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SEPTEMBER 1 , 2000 VOL. 26 NO. 34 | SEARCH ASIAWEEK

Newsmakers
Passage

There, he's going and said it again
Singapore Senior Minister Lee Kuan Yew's first trip to Malaysia in 10 years will be remembered not for any sweetening of the sour relations that plague the neighbors, but for the 77-year-old minister's blunt comments on Malaysia's domestic politics. Usually he makes such remarks from his Singapore redoubt, and you have to wonder why Malaysians invited him in the first place. Admitting he was "bewildered" by Malaysia's political situation, he diplomatically declined to comment on the guilty verdict and the nine-year prison sentence handed down to former deputy prime minister Anwar Ibrahim for sodomy. He might have exhibited restraint up to that point, but he went on to express disapproval for PM Mahathir Mohamad's handling of the situation. At a press conference in Kuala Lumpur, Lee noted that Anwar's sacking "was an unmitigated disaster and I felt more sorry for Dr. Mahathir than I did for Anwar. Mahathir had an error of judgment, several errors of judgment which I felt was most unfortunate." Surprisingly, the remarks elicited little response from the Mahathir camp, while the government sought to put as positive a spin as it could on the visit, hoping to improve the always-contentious. Pausing to defend and clarify his remarks, Lee then went on to give an interview to Hong Kong's South China Morning Post a few days later in which he opined that Hong Kong people should either go into business or migrate, but avoid politics — it's a no-win situation. How's that for tact?

Breaking the ties that bind
Internet tycoon Richard Li , 33, who Asiaweek recently named Asia's best dealmaker, has begun to distance himself from his father, billionaire Li Ka-shing (who ranks No. 1 on Asiaweek's Power 50 list this year). On Aug. 16, the young Li resigned his positions in two of his father's companies, Hutchison Whampoa and Hong Kong Electric Holdings. Two days later, he relaunched CyberWorks, the merged unit of his soaring startup Pacific Century CyberWorks and the just-acquired Cable & Wireless HKT. Pledging to double its market capitalization, Li junior also made clear that his recent moves meant that CyberWorks would now be competing against Hutchison in the Internet provider and telecommunications sectors. While making the announcement, he took the opportunity to take issue with reports that cite HKT as second to Hutchison in mobile phone services. Looks like Li senior can expect a run for his money.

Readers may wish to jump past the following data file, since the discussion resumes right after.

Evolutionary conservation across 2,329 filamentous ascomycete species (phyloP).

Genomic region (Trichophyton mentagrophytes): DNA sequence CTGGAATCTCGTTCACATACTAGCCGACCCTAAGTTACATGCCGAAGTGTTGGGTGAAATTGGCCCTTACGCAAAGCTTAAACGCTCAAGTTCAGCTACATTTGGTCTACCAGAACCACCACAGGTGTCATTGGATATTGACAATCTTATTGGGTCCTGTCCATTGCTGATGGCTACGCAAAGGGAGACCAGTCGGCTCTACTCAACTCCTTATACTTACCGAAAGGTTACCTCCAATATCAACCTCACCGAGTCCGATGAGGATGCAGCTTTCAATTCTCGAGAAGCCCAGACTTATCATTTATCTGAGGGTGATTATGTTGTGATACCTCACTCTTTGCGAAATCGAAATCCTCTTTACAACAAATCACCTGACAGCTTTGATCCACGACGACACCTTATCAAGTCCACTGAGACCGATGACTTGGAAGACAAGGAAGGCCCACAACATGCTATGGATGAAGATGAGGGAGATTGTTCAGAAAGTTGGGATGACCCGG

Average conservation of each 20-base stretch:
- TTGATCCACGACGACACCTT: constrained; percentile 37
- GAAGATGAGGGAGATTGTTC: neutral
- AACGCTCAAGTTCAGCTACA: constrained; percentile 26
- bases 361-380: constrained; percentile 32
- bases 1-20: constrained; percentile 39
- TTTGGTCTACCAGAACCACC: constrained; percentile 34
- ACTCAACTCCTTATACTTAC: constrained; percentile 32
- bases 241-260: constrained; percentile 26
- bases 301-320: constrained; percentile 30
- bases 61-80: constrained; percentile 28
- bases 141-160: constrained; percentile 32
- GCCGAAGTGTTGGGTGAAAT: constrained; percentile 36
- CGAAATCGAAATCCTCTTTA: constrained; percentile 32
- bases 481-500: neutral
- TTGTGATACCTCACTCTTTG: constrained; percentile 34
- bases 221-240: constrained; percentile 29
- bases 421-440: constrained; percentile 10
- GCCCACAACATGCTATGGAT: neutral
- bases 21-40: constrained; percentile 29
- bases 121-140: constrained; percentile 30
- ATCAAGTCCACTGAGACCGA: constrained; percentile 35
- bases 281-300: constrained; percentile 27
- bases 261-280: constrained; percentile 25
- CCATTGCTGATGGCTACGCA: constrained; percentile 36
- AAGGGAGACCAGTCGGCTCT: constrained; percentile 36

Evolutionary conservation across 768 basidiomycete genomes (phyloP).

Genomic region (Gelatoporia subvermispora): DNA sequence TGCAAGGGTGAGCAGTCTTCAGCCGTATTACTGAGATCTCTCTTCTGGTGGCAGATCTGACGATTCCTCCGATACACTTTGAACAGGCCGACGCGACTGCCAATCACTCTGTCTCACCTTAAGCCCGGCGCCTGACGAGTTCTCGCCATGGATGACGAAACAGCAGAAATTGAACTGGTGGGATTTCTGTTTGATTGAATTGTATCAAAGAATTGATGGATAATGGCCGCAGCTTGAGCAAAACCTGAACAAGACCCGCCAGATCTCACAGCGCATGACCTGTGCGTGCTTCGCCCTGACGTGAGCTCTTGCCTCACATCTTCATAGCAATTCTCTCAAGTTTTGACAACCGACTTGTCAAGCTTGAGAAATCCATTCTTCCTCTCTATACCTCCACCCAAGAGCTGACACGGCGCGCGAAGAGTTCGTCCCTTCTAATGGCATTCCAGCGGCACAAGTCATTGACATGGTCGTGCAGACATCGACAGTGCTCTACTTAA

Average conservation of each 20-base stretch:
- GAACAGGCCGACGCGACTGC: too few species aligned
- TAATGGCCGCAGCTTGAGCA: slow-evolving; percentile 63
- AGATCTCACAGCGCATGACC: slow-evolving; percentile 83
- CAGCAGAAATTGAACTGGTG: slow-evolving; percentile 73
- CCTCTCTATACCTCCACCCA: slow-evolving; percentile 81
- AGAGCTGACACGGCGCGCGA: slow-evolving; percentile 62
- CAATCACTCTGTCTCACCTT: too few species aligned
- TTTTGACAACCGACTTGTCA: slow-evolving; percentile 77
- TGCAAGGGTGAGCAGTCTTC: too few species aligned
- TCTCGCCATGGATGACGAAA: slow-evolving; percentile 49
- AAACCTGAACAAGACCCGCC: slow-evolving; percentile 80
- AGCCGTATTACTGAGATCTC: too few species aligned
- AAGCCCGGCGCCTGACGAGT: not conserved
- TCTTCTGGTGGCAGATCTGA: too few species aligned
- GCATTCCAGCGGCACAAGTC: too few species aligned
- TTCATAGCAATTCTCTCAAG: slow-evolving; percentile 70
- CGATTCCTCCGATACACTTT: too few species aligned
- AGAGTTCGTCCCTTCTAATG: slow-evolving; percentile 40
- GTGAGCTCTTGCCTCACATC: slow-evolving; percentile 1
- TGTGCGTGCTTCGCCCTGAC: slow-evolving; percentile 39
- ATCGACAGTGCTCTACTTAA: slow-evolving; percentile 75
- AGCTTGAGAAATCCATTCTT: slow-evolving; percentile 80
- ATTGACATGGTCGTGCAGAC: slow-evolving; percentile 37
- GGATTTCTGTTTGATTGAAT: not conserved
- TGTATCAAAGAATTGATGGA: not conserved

LEGAL ASSAULT And Bill Clinton thought he had it hard — he had only Ken Starr and his posse coming after him. But where the U.S. president only squared off against a handful of lawyers, Bangladesh's luckless PM Sheikh Hasina has her hands full with 339. In an unprecedented move, president of the Bangladesh Supreme Court Bar Association Moinul Hossain filed a contempt of court petition against Hasina on Aug. 16 and 338 of his colleagues quickly followed suit, filing a second petition against the premier on Aug. 20. Hossain accused Hasina of "scandalizing and attacking" the judiciary and the legal profession in an interview with the BBC last month. She lambasted the courts in a July 26 broadcast for acting as "secure shelter" for Bangladesh's hard-core criminals, granting them bail in spite of the efforts of law enforcement agencies to bring them to justice. And the parallels with Washington don't end there — partisan politics is alive and well in Dhaka, too. A third contempt suit looms over Hasina, filed on Aug. 21. The petitioners? 106 opposition MPs, who know a good idea when they think they see one.

Passage
MISSING Jafar Siddiq Hamzah, 35, a U.S. resident and director of the New York-based International Forum on Aceh, since Aug. 5, in Medan, Indonesia. Police say that despite questioning several people they don't know where Hamzah is. Activists in the region say his disappearance is only one of seven in Medan in recent months, all of which remain unsolved.

SELANGOR SHUFFLE Selangor chief minister Abu Hassan Omar was replaced by Mohamad Khir Toyo, a 35-year-old dentist, on Aug. 18. He resigned from the Malaysian state's chief ministership on Aug. 10, citing health and family reasons. Hassan was reportedly upset by poison-pen letters alleging that he had married his sister-in-law and had a child with her.

INTERRED
Leung Kam-kwong, 42, the Hong Kong civil servant who died when protesters set alight flammable liquid inside the city's main immigration office, was buried with the highest honors in Hong Kong on Aug. 20. Chinese immigrants, angry about the government's insistence that they leave the territory, carried out the Aug. 2 attack. One protester also died in the incident, seven other people are still hospitalized with serious injuries.

APPOINTED Gopalkrishna Gandhi, 55, a grandson of Mahatma Gandhi, to be India's ambassador to Sri Lanka, on Aug. 22. Gandhi was the chief aide of President K. R. Narayan prior to his high-profile assignment to the war-torn island nation.

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